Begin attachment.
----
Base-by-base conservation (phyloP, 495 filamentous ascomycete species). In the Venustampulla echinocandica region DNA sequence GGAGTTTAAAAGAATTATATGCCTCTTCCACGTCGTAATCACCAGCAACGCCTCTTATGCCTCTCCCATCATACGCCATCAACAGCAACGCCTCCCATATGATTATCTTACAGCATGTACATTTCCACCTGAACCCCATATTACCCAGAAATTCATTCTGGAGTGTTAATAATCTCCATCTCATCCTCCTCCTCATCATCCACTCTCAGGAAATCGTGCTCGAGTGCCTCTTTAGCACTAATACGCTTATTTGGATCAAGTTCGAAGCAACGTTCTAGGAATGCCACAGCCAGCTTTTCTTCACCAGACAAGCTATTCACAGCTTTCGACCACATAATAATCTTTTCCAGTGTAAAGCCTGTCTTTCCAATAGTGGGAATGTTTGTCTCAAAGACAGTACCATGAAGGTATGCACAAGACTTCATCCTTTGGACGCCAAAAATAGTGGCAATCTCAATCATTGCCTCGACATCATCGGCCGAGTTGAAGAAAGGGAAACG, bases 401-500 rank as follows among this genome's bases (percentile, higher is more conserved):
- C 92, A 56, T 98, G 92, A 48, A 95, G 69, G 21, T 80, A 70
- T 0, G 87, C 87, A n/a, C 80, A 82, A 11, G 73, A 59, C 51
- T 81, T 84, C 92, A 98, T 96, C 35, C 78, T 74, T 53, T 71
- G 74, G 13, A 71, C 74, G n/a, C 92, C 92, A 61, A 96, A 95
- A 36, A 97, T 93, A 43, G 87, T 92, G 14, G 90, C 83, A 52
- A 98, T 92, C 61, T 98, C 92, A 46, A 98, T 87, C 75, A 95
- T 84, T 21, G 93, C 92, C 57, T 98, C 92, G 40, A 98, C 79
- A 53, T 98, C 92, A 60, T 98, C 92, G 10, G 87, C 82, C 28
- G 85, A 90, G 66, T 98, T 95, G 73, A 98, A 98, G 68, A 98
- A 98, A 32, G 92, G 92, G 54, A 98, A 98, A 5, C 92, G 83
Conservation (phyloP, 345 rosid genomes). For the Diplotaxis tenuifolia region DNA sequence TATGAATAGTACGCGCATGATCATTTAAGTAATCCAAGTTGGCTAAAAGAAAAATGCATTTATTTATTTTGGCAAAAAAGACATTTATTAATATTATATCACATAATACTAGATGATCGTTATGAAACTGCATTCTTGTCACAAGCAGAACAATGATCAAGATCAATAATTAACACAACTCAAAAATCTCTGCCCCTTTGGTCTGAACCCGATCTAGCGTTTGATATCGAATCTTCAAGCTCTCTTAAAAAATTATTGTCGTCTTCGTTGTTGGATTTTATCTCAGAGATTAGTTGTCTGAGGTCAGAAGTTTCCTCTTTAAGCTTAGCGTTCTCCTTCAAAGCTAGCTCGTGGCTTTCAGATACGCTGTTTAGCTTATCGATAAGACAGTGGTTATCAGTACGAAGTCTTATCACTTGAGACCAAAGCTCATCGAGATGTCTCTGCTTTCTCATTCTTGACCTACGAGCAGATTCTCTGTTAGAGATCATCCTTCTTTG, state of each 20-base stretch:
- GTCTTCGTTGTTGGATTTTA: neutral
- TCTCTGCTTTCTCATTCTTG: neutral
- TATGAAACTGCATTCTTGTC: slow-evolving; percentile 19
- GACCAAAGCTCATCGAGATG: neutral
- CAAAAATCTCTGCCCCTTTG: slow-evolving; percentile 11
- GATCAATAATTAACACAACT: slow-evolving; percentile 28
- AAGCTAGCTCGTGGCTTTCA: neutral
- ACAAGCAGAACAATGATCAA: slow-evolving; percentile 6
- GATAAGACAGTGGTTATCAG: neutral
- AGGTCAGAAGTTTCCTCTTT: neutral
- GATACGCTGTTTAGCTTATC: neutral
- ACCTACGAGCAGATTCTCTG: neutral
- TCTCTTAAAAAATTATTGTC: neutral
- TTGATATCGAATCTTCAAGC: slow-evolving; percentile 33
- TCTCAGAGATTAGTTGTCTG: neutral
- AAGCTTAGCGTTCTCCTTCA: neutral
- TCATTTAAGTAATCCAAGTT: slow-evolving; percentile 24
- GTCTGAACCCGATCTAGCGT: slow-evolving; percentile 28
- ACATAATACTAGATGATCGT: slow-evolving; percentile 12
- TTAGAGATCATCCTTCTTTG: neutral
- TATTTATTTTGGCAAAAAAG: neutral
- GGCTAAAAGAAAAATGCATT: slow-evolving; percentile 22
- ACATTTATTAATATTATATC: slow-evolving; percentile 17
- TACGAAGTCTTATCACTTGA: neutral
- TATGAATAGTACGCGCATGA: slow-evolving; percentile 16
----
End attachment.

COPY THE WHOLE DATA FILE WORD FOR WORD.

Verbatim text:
Base-by-base conservation (phyloP, 495 filamentous ascomycete species). In the Venustampulla echinocandica region DNA sequence GGAGTTTAAAAGAATTATATGCCTCTTCCACGTCGTAATCACCAGCAACGCCTCTTATGCCTCTCCCATCATACGCCATCAACAGCAACGCCTCCCATATGATTATCTTACAGCATGTACATTTCCACCTGAACCCCATATTACCCAGAAATTCATTCTGGAGTGTTAATAATCTCCATCTCATCCTCCTCCTCATCATCCACTCTCAGGAAATCGTGCTCGAGTGCCTCTTTAGCACTAATACGCTTATTTGGATCAAGTTCGAAGCAACGTTCTAGGAATGCCACAGCCAGCTTTTCTTCACCAGACAAGCTATTCACAGCTTTCGACCACATAATAATCTTTTCCAGTGTAAAGCCTGTCTTTCCAATAGTGGGAATGTTTGTCTCAAAGACAGTACCATGAAGGTATGCACAAGACTTCATCCTTTGGACGCCAAAAATAGTGGCAATCTCAATCATTGCCTCGACATCATCGGCCGAGTTGAAGAAAGGGAAACG, bases 401-500 rank as follows among this genome's bases (percentile, higher is more conserved):
- C 92, A 56, T 98, G 92, A 48, A 95, G 69, G 21, T 80, A 70
- T 0, G 87, C 87, A n/a, C 80, A 82, A 11, G 73, A 59, C 51
- T 81, T 84, C 92, A 98, T 96, C 35, C 78, T 74, T 53, T 71
- G 74, G 13, A 71, C 74, G n/a, C 92, C 92, A 61, A 96, A 95
- A 36, A 97, T 93, A 43, G 87, T 92, G 14, G 90, C 83, A 52
- A 98, T 92, C 61, T 98, C 92, A 46, A 98, T 87, C 75, A 95
- T 84, T 21, G 93, C 92, C 57, T 98, C 92, G 40, A 98, C 79
- A 53, T 98, C 92, A 60, T 98, C 92, G 10, G 87, C 82, C 28
- G 85, A 90, G 66, T 98, T 95, G 73, A 98, A 98, G 68, A 98
- A 98, A 32, G 92, G 92, G 54, A 98, A 98, A 5, C 92, G 83
Conservation (phyloP, 345 rosid genomes). For the Diplotaxis tenuifolia region DNA sequence TATGAATAGTACGCGCATGATCATTTAAGTAATCCAAGTTGGCTAAAAGAAAAATGCATTTATTTATTTTGGCAAAAAAGACATTTATTAATATTATATCACATAATACTAGATGATCGTTATGAAACTGCATTCTTGTCACAAGCAGAACAATGATCAAGATCAATAATTAACACAACTCAAAAATCTCTGCCCCTTTGGTCTGAACCCGATCTAGCGTTTGATATCGAATCTTCAAGCTCTCTTAAAAAATTATTGTCGTCTTCGTTGTTGGATTTTATCTCAGAGATTAGTTGTCTGAGGTCAGAAGTTTCCTCTTTAAGCTTAGCGTTCTCCTTCAAAGCTAGCTCGTGGCTTTCAGATACGCTGTTTAGCTTATCGATAAGACAGTGGTTATCAGTACGAAGTCTTATCACTTGAGACCAAAGCTCATCGAGATGTCTCTGCTTTCTCATTCTTGACCTACGAGCAGATTCTCTGTTAGAGATCATCCTTCTTTG, state of each 20-base stretch:
- GTCTTCGTTGTTGGATTTTA: neutral
- TCTCTGCTTTCTCATTCTTG: neutral
- TATGAAACTGCATTCTTGTC: slow-evolving; percentile 19
- GACCAAAGCTCATCGAGATG: neutral
- CAAAAATCTCTGCCCCTTTG: slow-evolving; percentile 11
- GATCAATAATTAACACAACT: slow-evolving; percentile 28
- AAGCTAGCTCGTGGCTTTCA: neutral
- ACAAGCAGAACAATGATCAA: slow-evolving; percentile 6
- GATAAGACAGTGGTTATCAG: neutral
- AGGTCAGAAGTTTCCTCTTT: neutral
- GATACGCTGTTTAGCTTATC: neutral
- ACCTACGAGCAGATTCTCTG: neutral
- TCTCTTAAAAAATTATTGTC: neutral
- TTGATATCGAATCTTCAAGC: slow-evolving; percentile 33
- TCTCAGAGATTAGTTGTCTG: neutral
- AAGCTTAGCGTTCTCCTTCA: neutral
- TCATTTAAGTAATCCAAGTT: slow-evolving; percentile 24
- GTCTGAACCCGATCTAGCGT: slow-evolving; percentile 28
- ACATAATACTAGATGATCGT: slow-evolving; percentile 12
- TTAGAGATCATCCTTCTTTG: neutral
- TATTTATTTTGGCAAAAAAG: neutral
- GGCTAAAAGAAAAATGCATT: slow-evolving; percentile 22
- ACATTTATTAATATTATATC: slow-evolving; percentile 17
- TACGAAGTCTTATCACTTGA: neutral
- TATGAATAGTACGCGCATGA: slow-evolving; percentile 16